Open source legal services firm Software Freedom Law Centre has calculated that Microsoft Windows users pay in the region of $20 per operating system installation to account for patent infringement claims against the software giant.
The patent tax, as SFLC called it, is based on the amount of money Microsoft has spent on settling patent infringement claims involving Windows and Office over the last three years as well as legal fees during the same period, divided by the estimated number of Windows installations.
SFLC quotes high-profile legal settlements including $1.5bn to Alcatel-Lucent, $1.25bn to Sun, $536m to Novell and $440m to Intertrust, calculating that patent claims have costs the company a total of $4.3bn over the last three years according to SFLC calculations.
That equates to $21.50 for every version of Windows installed in the same period, based on Microsoft estimates that suggest an installation rate of 200 million machines per year. The SFLC also estimates that the real figure could be higher, given a number of undisclosed settlements during the three years.
However, the figure could equally be an over-estimate, given that the $536m Microsoft paid Novell, and a significant proportion of the money Microsoft paid Sun, covered antitrust rather than patent infringement claims.
In comparison, the SFLC notes, Linux has a patent tax of $0 due to it having never been found guilty of patent infringement. While that statement it true, it does not take into account potential patent violations in Linux.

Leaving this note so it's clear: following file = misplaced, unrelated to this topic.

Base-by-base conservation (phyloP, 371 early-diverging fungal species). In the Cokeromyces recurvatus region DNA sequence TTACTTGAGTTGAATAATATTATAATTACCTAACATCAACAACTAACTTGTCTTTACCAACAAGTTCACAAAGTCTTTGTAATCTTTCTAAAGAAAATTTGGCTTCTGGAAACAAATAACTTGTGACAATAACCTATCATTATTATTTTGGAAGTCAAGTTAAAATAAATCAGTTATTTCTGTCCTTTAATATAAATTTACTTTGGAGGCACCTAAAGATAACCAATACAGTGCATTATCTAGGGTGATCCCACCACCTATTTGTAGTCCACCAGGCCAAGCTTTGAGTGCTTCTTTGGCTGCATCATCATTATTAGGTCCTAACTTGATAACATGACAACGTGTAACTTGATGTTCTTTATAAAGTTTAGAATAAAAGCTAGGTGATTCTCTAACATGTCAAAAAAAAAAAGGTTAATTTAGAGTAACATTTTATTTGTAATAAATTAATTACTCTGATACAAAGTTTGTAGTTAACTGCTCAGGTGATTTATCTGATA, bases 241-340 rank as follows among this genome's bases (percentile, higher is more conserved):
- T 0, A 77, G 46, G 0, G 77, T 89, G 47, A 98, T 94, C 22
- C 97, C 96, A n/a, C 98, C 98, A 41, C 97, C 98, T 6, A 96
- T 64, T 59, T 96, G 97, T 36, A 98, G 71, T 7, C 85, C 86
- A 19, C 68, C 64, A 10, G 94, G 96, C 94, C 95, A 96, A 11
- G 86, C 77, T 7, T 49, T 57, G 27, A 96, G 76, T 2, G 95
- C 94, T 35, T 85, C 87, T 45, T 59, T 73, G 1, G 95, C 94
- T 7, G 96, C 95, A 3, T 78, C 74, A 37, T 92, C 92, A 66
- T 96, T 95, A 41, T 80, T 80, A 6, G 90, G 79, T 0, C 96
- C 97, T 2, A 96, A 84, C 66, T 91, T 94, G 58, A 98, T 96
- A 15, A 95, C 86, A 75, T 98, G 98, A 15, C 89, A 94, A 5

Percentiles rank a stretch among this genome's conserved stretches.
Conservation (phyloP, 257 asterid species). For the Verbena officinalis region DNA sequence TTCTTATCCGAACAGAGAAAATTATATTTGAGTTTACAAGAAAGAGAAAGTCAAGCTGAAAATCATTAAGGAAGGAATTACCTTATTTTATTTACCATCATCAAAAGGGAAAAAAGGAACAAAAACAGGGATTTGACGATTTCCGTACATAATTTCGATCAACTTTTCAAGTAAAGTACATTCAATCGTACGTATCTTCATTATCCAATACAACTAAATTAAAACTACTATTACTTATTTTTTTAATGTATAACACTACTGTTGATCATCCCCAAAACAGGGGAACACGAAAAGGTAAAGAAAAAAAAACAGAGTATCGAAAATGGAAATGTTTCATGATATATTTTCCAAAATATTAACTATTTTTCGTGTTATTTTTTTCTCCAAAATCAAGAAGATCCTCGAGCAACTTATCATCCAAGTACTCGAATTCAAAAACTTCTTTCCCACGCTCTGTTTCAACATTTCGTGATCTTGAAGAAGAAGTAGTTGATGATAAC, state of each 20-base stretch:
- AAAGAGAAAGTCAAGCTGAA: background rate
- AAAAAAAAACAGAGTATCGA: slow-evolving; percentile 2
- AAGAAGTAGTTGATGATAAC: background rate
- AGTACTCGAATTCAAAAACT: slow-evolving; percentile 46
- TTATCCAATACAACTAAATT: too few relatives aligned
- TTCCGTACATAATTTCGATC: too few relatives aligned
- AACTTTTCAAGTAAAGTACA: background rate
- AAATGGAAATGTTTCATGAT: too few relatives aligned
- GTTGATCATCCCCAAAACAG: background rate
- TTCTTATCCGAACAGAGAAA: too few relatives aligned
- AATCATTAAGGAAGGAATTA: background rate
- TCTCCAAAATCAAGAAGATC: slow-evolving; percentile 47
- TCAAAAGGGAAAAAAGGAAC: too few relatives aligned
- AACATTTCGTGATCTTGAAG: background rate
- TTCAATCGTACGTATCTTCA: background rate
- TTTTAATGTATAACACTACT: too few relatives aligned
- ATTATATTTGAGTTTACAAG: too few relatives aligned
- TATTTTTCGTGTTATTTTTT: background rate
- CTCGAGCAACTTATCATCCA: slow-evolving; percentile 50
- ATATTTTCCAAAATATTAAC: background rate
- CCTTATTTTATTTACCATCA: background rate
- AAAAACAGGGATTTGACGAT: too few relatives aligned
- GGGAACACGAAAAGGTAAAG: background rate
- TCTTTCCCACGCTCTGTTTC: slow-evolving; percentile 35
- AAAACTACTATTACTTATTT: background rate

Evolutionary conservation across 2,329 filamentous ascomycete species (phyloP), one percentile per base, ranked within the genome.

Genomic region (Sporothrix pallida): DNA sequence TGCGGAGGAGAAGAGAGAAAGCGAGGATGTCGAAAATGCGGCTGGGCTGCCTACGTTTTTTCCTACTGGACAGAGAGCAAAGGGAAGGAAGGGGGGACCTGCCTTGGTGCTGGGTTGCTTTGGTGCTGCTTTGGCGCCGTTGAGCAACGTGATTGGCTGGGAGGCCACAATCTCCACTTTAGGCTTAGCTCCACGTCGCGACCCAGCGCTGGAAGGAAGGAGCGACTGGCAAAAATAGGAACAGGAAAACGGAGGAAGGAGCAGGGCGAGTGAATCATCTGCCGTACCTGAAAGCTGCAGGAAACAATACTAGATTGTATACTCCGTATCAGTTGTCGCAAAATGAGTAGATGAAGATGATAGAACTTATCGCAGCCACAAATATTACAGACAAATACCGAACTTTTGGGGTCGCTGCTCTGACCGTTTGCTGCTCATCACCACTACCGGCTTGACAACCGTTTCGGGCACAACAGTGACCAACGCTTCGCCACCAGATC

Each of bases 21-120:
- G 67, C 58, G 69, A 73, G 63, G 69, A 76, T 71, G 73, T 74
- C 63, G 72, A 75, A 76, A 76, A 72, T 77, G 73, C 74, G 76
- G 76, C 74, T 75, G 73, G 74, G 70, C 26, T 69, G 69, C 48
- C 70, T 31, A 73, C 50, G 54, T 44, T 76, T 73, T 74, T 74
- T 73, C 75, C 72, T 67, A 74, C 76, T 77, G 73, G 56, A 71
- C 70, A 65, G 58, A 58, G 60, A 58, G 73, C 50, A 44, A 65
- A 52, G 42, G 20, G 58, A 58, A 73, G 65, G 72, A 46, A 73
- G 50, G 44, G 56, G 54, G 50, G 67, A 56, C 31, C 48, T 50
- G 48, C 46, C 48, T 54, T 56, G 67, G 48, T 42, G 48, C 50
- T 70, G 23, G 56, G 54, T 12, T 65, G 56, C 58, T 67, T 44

In August 2004, the IP insurance firm Open Source Risk Management said it had identified 287 potentially patented technologies in the Linux kernel, 98 of them owned by so-called Linux-friendly companies, and 27 by Microsoft, although it also noted that none of the patents in question had been tested in court.
More recently, Microsoft’s CEO, Steve Ballmer, has claimed that Linux infringes on the company’s intellectual property, fueled by the company patent covenant agreement with Novell.
That deal, which saw Microsoft and Novell agree not to sue each others’ customers for patent infringement, did not focus on any specific patents, but did see Novell agree to pay Microsoft at least $40m over five years, an undisclosed percentage of its revenue from open source products, with $108m heading the other way.
The SFLC is against software patents and its calculation of a $20 patent tax on Windows is designed to make the case to users that patent infringement claims are a price not worth paying. It is interesting to see how the figures break down compared to the number of operating system installations, but the SFLC’s argument is undermined by the organization’s readiness to include the $536m Microsoft agreed to pay Novell in November 2004 to settle antitrust claims in its calculations. The announcement of that deal specifically noted that it came with certain exclusions that include patent claims.